Chocolate Chip Cookie Dough and ice cream sandwiches.
The other side of the huge room holds the rest of the
view of the automated processes. There's the station where
the all the goodies are added. We can see large quantities of chopped
almonds and small pieces of cookie dough being added to the
vats. A machine spits out cartons and lids, where a spout fills
each half-gallon container with the bright green confection,
spinning the container around automatically so that it
fills properly and without air. Immediately after filling
and the lid is placed, four or five of the containers are put into a
cardboard sleeve which is immediately turned upside down so
that it seals nicely. Then the sleeves head down a conveyor belt
to the Blast Freezer, which, the tour guide explains,
maintains a temperature of 100 degrees below zero.
The Ice Cream Sandwich Machine is a marvel itself,
considering that they used to be made and wrapped by hand.
You can see the employees stacking the chocolate cookies into a slot,
where it makes it way down to the small blocks of ice cream.
Later, the machine wraps each individual snack in paper wrappers
and a box is filled with the completed snack.
The tour guide also explains that each employee down
jobs every twenty minutes. This is to relieve boredom from
the repetitious nature of these jobs and also ensures that
every employee knows how to do every job. There's a lab
located elsewhere in the building, where the employees taste and
analyze the products for quality control.
Another amazing fact is revealed: Blue Bell doesn't pay for shelf space in the supermarkets. Almost unheard of. That tells you
something about the degree of loyalty from their customers.
Blue Bell Ice Cream is different from most other ice
cream in that the company makes sure that only Blue Bell
employees handle the product from the beginning of production all
the way down to delivery to the stores. They feel that this method, ensures that the product maintains the high quality and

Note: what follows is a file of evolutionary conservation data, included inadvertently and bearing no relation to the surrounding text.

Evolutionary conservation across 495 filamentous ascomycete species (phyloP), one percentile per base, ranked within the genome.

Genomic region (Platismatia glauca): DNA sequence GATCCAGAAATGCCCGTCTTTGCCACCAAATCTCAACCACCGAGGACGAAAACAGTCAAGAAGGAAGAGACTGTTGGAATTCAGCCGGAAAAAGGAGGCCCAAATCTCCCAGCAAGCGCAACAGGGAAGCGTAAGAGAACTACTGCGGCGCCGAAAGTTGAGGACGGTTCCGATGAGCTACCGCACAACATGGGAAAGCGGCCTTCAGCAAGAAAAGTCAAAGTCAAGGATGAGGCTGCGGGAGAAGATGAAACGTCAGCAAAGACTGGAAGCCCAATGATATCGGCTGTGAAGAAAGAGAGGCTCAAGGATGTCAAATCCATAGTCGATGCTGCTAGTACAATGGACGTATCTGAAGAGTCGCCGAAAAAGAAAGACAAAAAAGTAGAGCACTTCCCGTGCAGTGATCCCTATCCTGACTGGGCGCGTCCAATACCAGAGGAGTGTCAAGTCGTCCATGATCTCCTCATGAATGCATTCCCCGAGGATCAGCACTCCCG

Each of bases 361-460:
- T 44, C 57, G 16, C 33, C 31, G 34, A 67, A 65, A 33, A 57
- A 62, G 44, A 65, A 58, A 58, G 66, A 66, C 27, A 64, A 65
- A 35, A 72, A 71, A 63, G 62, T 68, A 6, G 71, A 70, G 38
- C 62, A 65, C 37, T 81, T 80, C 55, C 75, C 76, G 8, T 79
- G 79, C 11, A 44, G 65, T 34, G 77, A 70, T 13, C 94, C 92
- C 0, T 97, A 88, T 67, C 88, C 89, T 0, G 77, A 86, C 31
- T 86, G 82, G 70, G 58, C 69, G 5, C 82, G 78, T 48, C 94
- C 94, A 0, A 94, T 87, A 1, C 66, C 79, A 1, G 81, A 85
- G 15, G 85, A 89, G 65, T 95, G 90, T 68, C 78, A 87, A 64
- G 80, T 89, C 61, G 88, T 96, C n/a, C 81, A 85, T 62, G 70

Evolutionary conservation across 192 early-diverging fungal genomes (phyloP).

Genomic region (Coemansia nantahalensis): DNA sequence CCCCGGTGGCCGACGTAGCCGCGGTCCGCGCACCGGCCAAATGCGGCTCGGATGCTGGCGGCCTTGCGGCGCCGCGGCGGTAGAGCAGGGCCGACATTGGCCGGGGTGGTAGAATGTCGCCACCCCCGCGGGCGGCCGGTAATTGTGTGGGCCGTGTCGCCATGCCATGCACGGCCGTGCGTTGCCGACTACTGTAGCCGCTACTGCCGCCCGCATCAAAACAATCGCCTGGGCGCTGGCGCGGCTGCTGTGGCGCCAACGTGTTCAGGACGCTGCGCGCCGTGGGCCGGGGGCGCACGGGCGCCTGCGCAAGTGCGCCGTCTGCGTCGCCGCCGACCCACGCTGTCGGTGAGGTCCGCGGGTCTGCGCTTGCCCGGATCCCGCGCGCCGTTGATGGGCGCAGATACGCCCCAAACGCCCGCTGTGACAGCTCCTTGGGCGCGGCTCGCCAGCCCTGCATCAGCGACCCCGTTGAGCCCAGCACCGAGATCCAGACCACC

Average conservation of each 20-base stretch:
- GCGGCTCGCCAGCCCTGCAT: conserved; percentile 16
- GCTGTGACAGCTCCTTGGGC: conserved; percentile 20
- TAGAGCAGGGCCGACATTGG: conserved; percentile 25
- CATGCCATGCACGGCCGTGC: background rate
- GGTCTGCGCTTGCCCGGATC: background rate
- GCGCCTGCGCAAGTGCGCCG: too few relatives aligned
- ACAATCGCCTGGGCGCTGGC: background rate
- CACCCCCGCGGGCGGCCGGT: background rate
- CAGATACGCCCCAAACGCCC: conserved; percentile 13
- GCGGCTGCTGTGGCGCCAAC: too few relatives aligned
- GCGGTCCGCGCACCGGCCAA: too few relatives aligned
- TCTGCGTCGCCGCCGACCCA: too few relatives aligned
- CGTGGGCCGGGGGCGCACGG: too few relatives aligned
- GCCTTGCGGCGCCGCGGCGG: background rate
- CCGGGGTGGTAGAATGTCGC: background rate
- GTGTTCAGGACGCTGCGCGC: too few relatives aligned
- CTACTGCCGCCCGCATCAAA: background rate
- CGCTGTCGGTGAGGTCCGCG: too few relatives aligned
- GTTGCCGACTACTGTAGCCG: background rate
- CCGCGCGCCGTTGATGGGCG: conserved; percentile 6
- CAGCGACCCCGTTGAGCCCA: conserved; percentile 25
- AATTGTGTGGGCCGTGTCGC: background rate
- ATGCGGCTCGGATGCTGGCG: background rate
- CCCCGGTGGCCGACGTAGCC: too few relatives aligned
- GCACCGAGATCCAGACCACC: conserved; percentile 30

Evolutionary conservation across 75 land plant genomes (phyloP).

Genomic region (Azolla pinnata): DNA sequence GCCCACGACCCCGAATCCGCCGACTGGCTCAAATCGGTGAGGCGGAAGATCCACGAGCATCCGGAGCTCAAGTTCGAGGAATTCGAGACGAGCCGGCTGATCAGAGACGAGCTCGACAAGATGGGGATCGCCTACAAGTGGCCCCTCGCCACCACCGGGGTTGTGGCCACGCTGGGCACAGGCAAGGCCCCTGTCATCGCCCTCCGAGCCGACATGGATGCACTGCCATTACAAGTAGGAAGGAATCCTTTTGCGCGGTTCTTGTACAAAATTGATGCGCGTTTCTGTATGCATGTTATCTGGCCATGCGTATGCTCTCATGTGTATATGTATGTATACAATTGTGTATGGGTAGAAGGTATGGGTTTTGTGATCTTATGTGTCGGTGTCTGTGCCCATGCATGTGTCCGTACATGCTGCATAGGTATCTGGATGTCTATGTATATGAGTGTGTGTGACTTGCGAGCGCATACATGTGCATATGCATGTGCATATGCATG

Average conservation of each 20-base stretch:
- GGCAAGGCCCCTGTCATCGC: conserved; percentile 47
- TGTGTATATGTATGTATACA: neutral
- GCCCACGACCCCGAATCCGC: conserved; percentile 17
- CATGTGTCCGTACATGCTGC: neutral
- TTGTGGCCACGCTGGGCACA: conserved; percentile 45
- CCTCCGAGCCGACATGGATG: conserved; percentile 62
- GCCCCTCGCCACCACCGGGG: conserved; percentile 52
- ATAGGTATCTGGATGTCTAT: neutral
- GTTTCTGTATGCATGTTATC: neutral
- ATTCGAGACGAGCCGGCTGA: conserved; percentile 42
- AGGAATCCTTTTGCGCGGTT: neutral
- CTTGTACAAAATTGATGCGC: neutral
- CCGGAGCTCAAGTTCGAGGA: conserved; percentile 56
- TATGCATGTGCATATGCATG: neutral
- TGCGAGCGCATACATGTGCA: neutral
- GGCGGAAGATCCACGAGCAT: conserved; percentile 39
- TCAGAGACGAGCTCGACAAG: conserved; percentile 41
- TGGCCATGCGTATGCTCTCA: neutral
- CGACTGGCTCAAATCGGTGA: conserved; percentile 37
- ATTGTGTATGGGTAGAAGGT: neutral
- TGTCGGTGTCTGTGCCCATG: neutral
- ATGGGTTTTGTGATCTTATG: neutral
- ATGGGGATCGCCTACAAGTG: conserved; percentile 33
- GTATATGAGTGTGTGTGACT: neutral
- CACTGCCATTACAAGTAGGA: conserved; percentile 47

necessary temperature controls all the way through the
Another room we visit, with a closer view of the Ice Cream
Sandwich Machine, also holds a small locomotive created by
local Brenham artists that will be auctioned off for charity later in
the year. There's an example of a horse-drawn buggy that was
used for deliveries in the beginning, before the advent of the trucks and refrigerated trucks. There's also a
small machine, appearing so very small compared to the larger equipment
used today, that was used to make only a few gallons at a
The tour ends in the Ice Cream Parlor, where
every guest is offered a dish of the Blue Bell flavor of
their choice. In the summer, when the tours are more crowded, the ice
cream for the tour goers is given out in a lobby area of the main plant building and guests are
ushered outside to to enjoy their treats, but during slower
times, it's enjoyed indoors. Each tour lasts approximately 45 minutes.
Of course, it takes a while longer to savor your ice cream.
The plant employees about 800 people, many of whom
started at Blue Bell in high school and continued throughout
their adult life. Perhaps one incentive for contented employment is
that employees are encouraged to eat all the ice cream they
It's a refreshing look at a small company that's
successful because of the care that they put into their
product. They expand slowly and meticulously, choosing quality over
quantity. And judging by the demand for their product, it's a plan that's
obviously working .
You can visit the
website to find out
about new flavors, which of their rotating flavors are
available during which months and more information about
Blue Bell opened a plant in Broken Arrow, Oklahoma in 1992 and in 1996 they
purchased a manufacturing facility in Sylacauga, Alabama. Tours of
these facilities are also available, although on an appointment basis only.
Tour Information: The Blue Bell tours are available on
weekdays only. Call or visit their
for more detailed information.
Phone: (800) 327-8135